Genome-wide study identifies two loci associated with lung function decline in mild to moderate COPD

Nadia N. Hansel, Ingo Ruczinski, Nicholas Rafaels, Don D. Sin, Denise Daley, Alla Malinina, Lili Huang, Andrew Sandford, Tanda Murray, Yoonhee Kim, Candelaria Vergara, Susan R. Heckbert, Bruce M. Psaty, Guo Li, W. Mark Elliott, Farzian Aminuddin, Josée Dupuis, George T. O'Connor, Kimberly Doheny, Alan F. ScottH. Marike Boezen, Dirkje S. Postma, Joanna Smolonska, Pieter Zanen, Firdaus A. Mohamed Hoesein, Harry J. De Koning, Ronald G. Crystal, Toshiko Tanaka, Luigi Ferrucci, Edwin Silverman, Emily Wan, Jorgen Vestbo, David A. Lomas, John Connett, Robert A. Wise, Enid R. Neptune, Rasika A. Mathias, Peter D. Paré, Terri H. Beaty, Kathleen C. Barnes

Research output: Contribution to journalArticlepeer-review

30 Scopus citations

Abstract

Accelerated lung function decline is a key COPD phenotype; however, its genetic control remains largely unknown. We performed a genome-wide association study using the Illumina Human660W-Quad v.1-A BeadChip. Generalized estimation equations were used to assess genetic contributions to lung function decline over a 5-year period in 4,048 European American Lung Health Study participants with largely mild COPD. Genotype imputation was performed using reference HapMap II data. To validate regions meeting genome-wide significance, replication of top SNPs was attempted in independent cohorts. Three genes (TMEM26, ANK3 and FOXA1) within the regions of interest were selected for tissue expression studies using immunohistochemistry. Two intergenic SNPs (rs10761570, rs7911302) on chromosome 10 and one SNP on chromosome 14 (rs177852) met genome-wide significance after Bonferroni. Further support for the chromosome 10 region was obtained by imputation, the most significantly associated imputed SNPs (rs10761571, rs7896712) being flanked by observed markers rs10761570 and rs7911302. Results were not replicated in four general population cohorts or a smaller cohort of subjects with moderate to severe COPD; however, we show novel expression of genes near regions of significantly associated SNPS, including TMEM26 and FOXA1 in airway epithelium and lung parenchyma, and ANK3 in alveolar macrophages. Levels of expression were associated with lung function and COPD status. We identified two novel regions associated with lung function decline in mild COPD. Genes within these regions were expressed in relevant lung cells and their expression related to airflow limitation suggesting they may represent novel candidate genes for COPD susceptibility.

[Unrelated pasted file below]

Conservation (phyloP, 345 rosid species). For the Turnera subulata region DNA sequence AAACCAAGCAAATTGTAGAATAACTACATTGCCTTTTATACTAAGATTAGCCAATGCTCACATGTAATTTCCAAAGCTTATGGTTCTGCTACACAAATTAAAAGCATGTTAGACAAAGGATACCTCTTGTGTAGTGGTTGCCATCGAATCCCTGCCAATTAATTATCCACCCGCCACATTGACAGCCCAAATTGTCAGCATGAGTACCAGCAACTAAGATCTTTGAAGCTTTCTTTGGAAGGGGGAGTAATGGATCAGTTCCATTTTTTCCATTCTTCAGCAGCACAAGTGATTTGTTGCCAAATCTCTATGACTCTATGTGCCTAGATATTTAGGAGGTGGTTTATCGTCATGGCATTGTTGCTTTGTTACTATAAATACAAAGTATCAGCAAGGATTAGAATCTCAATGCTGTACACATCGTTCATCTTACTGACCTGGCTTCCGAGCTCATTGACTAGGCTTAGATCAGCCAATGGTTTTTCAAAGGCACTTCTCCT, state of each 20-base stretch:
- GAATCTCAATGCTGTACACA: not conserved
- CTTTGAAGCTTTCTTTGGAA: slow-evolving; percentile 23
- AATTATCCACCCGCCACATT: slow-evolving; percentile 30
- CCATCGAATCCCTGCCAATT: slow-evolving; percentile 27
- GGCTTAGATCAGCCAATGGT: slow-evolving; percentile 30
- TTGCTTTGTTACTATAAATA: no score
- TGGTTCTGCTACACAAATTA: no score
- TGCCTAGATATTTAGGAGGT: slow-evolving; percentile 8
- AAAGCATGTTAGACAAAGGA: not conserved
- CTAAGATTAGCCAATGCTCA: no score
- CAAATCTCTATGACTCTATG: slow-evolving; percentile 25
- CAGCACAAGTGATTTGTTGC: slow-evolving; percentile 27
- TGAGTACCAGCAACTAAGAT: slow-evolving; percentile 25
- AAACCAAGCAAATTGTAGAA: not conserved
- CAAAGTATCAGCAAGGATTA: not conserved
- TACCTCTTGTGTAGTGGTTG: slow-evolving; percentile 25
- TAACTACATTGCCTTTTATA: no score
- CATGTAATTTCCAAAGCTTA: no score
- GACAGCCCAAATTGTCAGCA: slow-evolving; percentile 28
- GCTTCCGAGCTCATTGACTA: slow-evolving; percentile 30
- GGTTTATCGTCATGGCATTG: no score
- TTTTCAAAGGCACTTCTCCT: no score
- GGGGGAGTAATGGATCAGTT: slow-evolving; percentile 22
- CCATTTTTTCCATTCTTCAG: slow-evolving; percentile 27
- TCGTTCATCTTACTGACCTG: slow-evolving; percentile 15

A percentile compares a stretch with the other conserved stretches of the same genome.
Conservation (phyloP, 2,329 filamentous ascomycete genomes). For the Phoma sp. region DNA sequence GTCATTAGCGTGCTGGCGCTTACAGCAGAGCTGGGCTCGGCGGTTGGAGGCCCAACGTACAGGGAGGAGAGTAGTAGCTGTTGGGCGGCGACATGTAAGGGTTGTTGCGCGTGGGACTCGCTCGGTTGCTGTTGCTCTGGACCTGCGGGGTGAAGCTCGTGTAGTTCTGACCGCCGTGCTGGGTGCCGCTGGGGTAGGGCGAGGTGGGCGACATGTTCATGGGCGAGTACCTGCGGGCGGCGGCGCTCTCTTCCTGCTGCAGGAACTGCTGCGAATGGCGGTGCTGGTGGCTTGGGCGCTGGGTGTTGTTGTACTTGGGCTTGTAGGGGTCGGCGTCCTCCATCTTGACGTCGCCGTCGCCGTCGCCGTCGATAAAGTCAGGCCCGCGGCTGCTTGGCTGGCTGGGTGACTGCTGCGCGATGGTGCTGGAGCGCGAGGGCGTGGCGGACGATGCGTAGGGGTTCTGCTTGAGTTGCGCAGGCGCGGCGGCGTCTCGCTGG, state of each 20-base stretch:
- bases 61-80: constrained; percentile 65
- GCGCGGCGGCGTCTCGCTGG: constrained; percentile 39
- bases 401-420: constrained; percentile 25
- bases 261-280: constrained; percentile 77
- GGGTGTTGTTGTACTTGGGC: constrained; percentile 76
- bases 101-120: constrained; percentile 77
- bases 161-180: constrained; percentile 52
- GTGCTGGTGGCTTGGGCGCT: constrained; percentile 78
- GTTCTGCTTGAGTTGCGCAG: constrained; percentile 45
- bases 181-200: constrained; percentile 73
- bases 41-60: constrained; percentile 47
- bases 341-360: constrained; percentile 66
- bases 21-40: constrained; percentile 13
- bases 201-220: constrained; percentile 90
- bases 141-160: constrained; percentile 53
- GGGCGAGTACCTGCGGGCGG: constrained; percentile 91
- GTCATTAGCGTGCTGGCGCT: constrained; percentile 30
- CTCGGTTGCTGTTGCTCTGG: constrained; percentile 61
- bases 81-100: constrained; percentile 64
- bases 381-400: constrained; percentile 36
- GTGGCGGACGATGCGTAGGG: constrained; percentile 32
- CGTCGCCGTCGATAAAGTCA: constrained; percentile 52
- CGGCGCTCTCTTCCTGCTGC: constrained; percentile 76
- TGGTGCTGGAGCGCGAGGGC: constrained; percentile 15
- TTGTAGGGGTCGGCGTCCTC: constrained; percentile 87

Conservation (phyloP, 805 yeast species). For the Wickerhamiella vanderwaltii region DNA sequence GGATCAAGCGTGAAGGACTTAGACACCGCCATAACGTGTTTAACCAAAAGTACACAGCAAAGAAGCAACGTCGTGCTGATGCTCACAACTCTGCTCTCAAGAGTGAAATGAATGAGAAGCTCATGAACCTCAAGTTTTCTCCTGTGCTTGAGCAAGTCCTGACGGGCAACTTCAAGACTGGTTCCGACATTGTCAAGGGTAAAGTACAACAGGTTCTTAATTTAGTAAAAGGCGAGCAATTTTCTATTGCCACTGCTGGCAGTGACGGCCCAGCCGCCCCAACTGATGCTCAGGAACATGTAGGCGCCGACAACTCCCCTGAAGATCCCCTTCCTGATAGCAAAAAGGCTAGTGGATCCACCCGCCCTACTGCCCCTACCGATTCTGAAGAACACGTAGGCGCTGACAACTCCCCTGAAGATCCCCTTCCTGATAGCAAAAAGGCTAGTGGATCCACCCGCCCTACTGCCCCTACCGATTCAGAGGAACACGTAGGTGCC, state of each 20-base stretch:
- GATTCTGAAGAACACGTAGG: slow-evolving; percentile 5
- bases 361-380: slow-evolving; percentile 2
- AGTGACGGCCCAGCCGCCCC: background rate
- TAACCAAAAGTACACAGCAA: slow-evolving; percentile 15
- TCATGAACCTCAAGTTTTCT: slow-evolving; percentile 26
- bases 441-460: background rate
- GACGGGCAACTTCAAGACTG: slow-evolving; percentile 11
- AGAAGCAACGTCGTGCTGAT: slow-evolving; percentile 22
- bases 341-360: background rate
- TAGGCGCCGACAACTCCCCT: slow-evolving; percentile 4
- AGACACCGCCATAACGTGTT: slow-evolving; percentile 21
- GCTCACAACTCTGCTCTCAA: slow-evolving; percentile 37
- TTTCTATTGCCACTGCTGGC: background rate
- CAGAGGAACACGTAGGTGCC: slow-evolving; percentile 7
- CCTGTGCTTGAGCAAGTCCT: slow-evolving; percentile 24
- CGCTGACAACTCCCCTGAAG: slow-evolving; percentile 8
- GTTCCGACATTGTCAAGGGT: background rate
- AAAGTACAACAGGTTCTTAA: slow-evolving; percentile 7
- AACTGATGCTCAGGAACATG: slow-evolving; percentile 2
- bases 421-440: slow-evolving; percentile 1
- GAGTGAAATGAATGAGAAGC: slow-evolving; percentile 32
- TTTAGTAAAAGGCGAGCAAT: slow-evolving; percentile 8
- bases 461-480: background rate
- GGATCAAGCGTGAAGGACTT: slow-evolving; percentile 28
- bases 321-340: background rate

Original languageEnglish (US)
Pages (from-to)79-90
Number of pages12
JournalHuman Genetics
Volume132
Issue number1
DOIs
StatePublished - Jan 2013

Bibliographical note

Funding Information: